Agentic collaboration in a secular age: A rhetorical theory of organization

John-Christopher Spender

Research output: Book chapterChapter


I began my academic career as a PhD student of business strategy influenced by the work of Knight, Schutz and George Kelly, of repertory grid fame (Kelly, 1955; Knight, 1965; Schutz, 1972). My problematic was management as the response to Knightian uncertainty. When the organizational economists took strategy over in the 1980s uncertainty was pushed out of the discussion and the field morphed into something inherently tautological and boring. So around 1990 I segued into what became known as knowledge management, an unfortunate neologism. While I was floundering around trying to theorize management on this basis Professor Bonet suggested it could be good for me to look into rhetoric. I knew nothing about rhetoric, of course, especially the rhetoric of economics. Little did I realize Professor Bonet's suggestion would upend my intellectual position - leading to this chapters sketch of a rhetoricbased approach to organization and management. But first, a caveat; I know only enough about rhetoric to respect it as a vast and venerable subject packed with controversies and distinctions it takes years to understand. What I have to say is decidedly exploratory, an amateur's appropriation of sorne rhetorical notions.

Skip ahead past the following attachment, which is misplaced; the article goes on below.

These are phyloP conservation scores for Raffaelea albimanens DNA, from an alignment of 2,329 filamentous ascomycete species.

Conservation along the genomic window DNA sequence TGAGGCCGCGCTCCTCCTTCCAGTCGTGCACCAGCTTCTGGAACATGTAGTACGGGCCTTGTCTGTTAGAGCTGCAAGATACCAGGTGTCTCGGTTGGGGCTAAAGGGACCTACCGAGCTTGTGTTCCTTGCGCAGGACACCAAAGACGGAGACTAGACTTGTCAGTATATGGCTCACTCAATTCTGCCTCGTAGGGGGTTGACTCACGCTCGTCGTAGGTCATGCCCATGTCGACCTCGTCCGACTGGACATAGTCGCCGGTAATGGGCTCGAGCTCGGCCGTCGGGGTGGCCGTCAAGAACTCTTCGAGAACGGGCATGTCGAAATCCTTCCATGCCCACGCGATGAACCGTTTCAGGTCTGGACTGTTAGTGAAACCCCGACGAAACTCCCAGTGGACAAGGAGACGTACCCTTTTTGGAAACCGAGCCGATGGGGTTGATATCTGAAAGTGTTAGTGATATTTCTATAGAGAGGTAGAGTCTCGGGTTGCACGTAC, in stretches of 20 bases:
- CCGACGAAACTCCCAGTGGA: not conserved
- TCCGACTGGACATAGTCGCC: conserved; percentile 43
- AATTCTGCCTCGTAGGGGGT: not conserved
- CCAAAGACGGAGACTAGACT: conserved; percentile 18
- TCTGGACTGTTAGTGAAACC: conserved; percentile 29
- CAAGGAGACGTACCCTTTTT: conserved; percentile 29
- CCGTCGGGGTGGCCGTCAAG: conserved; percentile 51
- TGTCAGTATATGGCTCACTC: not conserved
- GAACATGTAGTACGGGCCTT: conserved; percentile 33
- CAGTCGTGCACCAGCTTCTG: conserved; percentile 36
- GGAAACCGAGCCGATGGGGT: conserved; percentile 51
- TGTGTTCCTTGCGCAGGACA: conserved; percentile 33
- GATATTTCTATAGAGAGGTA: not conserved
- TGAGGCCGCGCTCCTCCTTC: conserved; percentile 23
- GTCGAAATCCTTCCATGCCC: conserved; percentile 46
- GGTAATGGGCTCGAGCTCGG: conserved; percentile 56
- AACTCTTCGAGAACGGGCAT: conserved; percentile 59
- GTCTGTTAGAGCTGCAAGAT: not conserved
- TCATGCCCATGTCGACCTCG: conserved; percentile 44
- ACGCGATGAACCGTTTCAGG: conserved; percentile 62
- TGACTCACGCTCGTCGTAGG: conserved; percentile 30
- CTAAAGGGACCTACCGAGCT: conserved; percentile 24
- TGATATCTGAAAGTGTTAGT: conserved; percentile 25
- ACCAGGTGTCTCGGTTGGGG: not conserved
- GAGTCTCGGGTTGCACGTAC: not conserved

Original languageEnglish
Title of host publicationSecond conference on rhetoric and narratives in management research: Proceedings
Publication statusPublished - 1 Feb 2011
Externally publishedYes


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